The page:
Research suggests older mortgage borrowers may be paying more for loans

The reasoning could be attributed to a lack of comparison shopping, but neither rules in nor rules out age discrimination

There exists a link between the age of a mortgage borrower and the interest rate they are paying in their loan, and while age-based discrimination could be a factor, not enough information could make such a determination.

However, there is a possibility that a lack of comparison shopping could result in older mortgage borrowers paying more for their loans. This is according to a new research brief published by the Boston College Center for Retirement Research (CRR).

Following up on previous research that suggested a link between borrowers’ age and application rejection rates, the latest research from CRR aimed to determine if older borrowers actually end up paying more for mortgage financing.

“In today’s aging society, it is important to understand whether aging affects an individual’s access to credit,” the brief said. “The first brief in this series concluded that older mortgage applicants were more likely to be turned down for a loan than their younger counterparts – and this effect was both statistically significant and large. One plausible reason for this relationship is that lenders could be taking into account the costly effects of age-related mortality risk when making loan decisions.”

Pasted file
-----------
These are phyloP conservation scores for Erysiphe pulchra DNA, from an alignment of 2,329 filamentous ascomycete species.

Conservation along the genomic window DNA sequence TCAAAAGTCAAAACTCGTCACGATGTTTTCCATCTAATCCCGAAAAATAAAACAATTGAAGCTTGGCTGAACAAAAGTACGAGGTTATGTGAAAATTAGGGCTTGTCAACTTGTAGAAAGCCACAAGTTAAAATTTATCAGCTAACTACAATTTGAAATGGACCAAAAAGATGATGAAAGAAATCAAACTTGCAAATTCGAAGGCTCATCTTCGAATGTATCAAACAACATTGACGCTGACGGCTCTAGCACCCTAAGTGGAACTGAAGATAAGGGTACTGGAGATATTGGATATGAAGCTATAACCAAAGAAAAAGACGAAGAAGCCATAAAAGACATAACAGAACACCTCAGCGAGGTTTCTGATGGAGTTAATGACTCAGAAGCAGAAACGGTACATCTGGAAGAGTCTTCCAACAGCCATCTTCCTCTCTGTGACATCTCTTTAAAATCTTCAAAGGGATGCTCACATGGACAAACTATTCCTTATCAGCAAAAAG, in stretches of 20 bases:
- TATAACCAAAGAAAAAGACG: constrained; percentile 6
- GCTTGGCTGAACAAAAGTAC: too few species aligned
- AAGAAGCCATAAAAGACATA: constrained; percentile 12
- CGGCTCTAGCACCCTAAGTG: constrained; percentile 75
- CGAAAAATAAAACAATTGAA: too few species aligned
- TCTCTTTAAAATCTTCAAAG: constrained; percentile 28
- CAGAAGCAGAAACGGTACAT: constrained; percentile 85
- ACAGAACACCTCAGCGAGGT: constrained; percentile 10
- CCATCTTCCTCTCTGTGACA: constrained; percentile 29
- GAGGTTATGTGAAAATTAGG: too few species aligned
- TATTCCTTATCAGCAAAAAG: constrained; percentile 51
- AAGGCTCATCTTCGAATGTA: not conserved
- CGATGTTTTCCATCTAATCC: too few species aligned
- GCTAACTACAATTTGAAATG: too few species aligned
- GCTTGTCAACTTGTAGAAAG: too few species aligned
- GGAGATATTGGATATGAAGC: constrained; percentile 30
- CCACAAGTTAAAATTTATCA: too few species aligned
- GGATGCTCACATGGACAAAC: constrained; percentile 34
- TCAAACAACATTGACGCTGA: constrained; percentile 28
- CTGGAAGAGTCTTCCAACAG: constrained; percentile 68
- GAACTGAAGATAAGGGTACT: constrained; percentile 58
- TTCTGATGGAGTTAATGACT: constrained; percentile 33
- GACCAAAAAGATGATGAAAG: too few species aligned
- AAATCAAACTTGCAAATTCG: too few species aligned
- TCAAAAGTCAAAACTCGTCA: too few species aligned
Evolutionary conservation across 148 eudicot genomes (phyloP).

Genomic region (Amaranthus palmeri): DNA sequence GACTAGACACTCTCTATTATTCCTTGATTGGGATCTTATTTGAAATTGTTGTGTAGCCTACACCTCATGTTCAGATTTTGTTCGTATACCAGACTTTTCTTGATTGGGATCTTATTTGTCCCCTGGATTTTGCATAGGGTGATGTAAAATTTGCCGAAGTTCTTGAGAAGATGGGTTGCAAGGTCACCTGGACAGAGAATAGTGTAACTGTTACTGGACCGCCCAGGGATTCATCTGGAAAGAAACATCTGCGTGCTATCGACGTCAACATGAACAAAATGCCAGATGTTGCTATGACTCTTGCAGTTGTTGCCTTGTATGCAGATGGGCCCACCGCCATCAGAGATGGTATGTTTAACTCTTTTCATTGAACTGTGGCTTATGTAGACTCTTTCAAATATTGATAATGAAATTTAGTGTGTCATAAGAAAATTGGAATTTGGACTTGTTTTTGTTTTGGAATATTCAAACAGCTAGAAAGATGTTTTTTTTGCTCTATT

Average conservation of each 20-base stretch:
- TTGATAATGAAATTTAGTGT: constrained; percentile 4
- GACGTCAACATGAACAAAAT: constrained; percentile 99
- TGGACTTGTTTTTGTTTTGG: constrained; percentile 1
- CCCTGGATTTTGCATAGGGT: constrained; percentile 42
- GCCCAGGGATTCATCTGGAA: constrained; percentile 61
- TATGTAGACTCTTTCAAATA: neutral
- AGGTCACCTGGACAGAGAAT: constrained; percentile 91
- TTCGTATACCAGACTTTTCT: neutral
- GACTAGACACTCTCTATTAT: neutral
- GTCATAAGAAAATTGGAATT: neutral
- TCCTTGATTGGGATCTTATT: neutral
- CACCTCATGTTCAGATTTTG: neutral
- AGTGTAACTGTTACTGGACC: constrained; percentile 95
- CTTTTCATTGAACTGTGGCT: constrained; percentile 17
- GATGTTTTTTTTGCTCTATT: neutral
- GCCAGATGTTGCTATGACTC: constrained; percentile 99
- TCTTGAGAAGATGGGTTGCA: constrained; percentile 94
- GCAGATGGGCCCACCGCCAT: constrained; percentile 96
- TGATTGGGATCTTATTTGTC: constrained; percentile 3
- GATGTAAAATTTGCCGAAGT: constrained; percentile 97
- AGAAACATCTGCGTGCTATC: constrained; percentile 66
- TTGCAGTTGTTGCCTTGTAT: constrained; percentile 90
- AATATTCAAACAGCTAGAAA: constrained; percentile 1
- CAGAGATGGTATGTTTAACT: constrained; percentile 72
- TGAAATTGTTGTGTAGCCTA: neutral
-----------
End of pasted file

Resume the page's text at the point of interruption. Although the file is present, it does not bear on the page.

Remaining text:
When aiming to examine whether interest rates charged on home loans varied based on a borrower’s age, it did find a link but the effect was far more modest than the one observed in the previous brief.

“Specifically, for home purchase mortgages, older loan recipients paid an additional 8 basis points, compared to a base cost of 391 basis points,” the brief explained. “This difference in rates by age could potentially be explained by consumer behavior; for example, older borrowers may do less comparison shopping for the best rate.”

There are costs — physical, mental and financial — that are associated with comparison shopping, which might indicate why older borrowers are less likely to engage in it, the brief said.

“Since search can be costly, it is plausible that, due to a higher likelihood of physical or mental fatigue and technology aversion, older borrowers perform a less comprehensive search of potential lenders than younger borrowers,” the brief said. “Therefore, older borrowers end up receiving less favorable coupon rates because they cannot provide competing rates for lenders to match.”

There could also be age discrimination at play, but the data was not strong enough to either rule in or rule out such discrimination as a cause for the observed rate discrepancy, the brief said.

Women were also “consistently” more likely to pay more than their male counterparts, the research said, but more specific work would need to be undertaken to determine the cause for this trend, according to the brief.

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